This was the final day of the House of Bishops meeting. We woke up to lightning, thunder, rain, and cooler temperatures--a marked change from the warm and pleasantly sultry days we have been enjoying. The meditation after Morning Prayer today was given by Julio Holguin, Bishop of the Dominican Republic. He spoke to us in Spanish, so this time it was the anglophones who had to don headsets and avail themselves of the services of the two-person simultaneous translator team that has been with us since we got here. His subject was the bishop's duty to lead the church in mission. This is, of course, a subject very close to my heart. In our table group discussion, I raised the delicate subject of the divergence of thought in the church over what mission is, exactly. It does no good to exhort one another to mission-mindedness if we're not actually talking about the same thing.
Before lunch, we also heard from Bishop Justin Welby of the Diocese of Durham, who was our invited visiting observer from the Church of England. He spoke very winsomely of the clearer insight into the Episcopal Church that he has gained during his time with us.
In the afternoon, we had our only true business session--the the Presiding Bishop doing precisely that for which her office primarily exists, and following Roberts' Rules. We approved a statement of greeting to the Archbishop of Canterbury, whose resignation (effective at the end of the year) was announced late last week. The primary item on the agenda was the "enchanced DEPO" proposal that was introduced yesterday. This presented me with my first opportunity to speak in the HoB in actual debate (I spoke in favor). I was a little nervous (!), so I used my iPad to remind me of some points I had jotted down after lunch. There was a handful of fairly non-substantive amendments that were proposed and approved, and then the motion itself was adopted overwhelmingly on a voice vote. This is a good thing. Not an earth-shatteringly good thing, perhaps, but a good thing, nonetheless.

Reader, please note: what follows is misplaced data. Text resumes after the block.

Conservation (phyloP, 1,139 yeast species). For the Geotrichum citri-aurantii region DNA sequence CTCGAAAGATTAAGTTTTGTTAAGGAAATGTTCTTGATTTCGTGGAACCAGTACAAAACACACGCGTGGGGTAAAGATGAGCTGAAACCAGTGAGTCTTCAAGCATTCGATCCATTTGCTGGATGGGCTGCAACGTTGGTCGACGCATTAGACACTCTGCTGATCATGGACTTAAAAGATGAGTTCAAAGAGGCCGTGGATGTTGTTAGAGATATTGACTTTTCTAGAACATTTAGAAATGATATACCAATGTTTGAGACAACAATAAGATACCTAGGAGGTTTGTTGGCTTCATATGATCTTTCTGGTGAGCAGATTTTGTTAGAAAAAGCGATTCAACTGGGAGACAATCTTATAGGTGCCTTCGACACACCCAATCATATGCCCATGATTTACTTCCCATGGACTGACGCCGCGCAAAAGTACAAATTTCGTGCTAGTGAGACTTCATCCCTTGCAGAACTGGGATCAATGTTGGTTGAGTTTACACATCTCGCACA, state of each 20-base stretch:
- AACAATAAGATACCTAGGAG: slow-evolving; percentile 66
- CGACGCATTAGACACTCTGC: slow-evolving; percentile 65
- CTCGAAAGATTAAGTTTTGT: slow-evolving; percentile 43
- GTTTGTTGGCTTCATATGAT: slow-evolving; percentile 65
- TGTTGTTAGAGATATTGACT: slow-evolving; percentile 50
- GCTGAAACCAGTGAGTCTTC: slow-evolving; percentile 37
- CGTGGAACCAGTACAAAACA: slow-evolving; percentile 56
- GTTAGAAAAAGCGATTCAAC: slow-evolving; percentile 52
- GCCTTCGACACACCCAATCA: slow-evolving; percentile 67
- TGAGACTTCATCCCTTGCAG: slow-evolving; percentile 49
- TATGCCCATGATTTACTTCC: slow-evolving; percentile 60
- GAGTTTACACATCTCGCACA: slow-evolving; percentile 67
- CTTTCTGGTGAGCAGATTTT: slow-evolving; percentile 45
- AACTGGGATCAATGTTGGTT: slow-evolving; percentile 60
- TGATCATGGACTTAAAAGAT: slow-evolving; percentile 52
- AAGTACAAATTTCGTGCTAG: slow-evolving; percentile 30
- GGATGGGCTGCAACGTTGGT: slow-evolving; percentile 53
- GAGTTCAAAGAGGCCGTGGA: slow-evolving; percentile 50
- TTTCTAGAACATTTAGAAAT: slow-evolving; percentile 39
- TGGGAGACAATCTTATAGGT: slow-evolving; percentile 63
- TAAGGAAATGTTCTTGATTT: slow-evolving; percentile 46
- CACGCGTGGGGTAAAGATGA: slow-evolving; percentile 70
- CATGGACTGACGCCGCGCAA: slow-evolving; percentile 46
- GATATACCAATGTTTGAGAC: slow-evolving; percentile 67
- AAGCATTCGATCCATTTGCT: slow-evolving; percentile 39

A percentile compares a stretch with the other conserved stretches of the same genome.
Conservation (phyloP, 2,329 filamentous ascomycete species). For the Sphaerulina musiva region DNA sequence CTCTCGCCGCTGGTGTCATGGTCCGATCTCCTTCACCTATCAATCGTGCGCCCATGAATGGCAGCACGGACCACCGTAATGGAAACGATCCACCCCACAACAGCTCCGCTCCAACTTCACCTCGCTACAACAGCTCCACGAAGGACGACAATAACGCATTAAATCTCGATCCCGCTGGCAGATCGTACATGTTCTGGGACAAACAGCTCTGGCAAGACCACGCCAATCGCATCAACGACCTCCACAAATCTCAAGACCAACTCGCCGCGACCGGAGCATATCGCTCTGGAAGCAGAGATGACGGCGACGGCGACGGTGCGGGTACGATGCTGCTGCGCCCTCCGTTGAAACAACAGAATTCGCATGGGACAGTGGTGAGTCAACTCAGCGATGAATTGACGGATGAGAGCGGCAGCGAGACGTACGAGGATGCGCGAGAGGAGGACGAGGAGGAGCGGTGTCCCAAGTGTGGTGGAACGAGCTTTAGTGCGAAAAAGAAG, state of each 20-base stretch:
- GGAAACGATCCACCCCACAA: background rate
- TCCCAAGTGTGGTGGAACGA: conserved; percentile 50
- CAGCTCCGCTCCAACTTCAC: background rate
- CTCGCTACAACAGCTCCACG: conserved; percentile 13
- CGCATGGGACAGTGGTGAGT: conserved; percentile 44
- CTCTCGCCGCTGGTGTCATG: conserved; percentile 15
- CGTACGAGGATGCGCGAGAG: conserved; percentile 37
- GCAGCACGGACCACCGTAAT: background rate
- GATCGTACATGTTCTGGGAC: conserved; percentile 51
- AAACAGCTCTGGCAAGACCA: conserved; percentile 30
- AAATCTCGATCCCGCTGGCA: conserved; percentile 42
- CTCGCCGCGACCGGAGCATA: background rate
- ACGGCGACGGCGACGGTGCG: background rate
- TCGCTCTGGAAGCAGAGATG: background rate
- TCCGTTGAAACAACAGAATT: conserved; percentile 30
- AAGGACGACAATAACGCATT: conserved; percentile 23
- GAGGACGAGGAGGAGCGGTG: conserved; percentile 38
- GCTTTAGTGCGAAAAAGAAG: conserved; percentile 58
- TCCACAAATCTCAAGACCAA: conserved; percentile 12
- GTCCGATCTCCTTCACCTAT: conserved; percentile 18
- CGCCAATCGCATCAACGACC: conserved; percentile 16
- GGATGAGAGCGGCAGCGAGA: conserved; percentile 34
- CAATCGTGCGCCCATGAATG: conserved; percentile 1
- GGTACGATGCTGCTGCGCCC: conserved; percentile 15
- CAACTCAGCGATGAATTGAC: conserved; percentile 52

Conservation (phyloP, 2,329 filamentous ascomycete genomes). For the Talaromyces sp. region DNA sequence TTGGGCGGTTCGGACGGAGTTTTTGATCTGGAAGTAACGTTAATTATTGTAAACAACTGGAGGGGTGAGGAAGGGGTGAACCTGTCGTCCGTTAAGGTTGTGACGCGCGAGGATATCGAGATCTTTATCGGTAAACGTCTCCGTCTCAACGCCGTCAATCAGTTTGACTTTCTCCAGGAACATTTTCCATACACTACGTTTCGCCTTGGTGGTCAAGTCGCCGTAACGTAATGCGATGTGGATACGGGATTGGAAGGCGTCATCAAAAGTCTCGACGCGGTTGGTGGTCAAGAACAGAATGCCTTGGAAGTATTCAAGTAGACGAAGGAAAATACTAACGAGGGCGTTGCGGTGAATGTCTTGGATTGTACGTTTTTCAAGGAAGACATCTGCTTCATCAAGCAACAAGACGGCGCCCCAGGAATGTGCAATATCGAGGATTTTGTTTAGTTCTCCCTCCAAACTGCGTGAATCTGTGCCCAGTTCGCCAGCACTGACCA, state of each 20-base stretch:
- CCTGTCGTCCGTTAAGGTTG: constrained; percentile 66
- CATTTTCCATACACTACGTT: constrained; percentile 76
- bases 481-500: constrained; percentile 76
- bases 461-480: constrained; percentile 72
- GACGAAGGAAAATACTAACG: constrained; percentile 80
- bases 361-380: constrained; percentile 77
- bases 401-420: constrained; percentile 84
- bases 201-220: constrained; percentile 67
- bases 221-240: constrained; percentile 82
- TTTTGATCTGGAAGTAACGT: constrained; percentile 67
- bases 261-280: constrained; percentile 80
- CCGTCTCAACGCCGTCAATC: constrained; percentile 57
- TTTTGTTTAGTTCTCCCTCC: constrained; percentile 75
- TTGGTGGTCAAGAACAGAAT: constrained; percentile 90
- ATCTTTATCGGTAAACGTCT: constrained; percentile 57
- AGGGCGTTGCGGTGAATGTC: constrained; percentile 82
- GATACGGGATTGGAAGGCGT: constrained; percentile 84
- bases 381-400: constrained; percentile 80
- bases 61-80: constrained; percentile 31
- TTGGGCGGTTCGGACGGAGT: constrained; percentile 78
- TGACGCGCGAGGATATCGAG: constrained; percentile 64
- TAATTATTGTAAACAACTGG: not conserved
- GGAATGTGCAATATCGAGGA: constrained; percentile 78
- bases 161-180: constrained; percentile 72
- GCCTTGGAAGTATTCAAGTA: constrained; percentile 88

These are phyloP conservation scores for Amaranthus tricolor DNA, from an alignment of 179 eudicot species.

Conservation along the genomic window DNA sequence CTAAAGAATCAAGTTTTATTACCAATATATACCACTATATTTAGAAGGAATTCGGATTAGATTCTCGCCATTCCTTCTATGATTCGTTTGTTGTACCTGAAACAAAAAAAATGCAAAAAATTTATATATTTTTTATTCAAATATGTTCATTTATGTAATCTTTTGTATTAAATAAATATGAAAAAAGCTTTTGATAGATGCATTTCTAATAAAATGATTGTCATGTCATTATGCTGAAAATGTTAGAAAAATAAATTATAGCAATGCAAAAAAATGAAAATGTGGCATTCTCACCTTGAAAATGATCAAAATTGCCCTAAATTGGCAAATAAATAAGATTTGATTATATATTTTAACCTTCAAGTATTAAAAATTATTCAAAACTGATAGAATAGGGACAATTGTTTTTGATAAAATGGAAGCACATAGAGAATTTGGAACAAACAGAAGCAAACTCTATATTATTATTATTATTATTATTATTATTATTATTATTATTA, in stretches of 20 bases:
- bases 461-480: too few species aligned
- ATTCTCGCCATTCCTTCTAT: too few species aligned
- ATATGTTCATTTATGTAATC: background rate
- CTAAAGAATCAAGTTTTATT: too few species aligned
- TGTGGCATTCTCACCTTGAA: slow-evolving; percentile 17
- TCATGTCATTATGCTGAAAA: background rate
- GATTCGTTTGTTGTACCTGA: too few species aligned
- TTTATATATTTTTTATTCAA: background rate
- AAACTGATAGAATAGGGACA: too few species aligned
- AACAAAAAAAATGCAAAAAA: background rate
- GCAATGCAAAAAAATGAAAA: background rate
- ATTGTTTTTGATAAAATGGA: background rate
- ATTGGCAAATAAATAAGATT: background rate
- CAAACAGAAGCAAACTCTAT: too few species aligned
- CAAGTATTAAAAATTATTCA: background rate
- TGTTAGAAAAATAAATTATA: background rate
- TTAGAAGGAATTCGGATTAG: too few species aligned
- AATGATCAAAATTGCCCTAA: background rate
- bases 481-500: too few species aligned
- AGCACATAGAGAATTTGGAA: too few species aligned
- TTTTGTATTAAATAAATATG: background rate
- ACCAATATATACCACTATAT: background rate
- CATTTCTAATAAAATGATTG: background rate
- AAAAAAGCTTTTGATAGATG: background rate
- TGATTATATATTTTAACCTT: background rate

We had a closing Eucharist before dinner, with the Bishop of Kansas presiding and the Bishop Suffragan of Texas preaching. It has been the custom in the House, apparently, to dress up a bit for the final dinner. I am not given to that sort of thing, nor did I come prepared to do so. I did, however, assure everyone that I do own a navy blazer, since that seemed to be the uniform of the day. I draw the line, though, at bow ties. Not gonna go there.
A word about worship at House of Bishops: I would not want to be in charge (well, actually I would, but still...) because there's no pleasing everybody. The music was led by a frighteningly talented and able musician (Dent Davidson, from Chicago). I would certainly have preferred more music from a place closer to the center of the tradition and less from the margins. I don't mind a little new stuff, but I miss the solid familiar stuff. And the services themselves seem not to have been put together by people who know how to "think liturgically"--or even pay attention to texts and rubrics, for that matter. A gathering of bishops should be able to do better.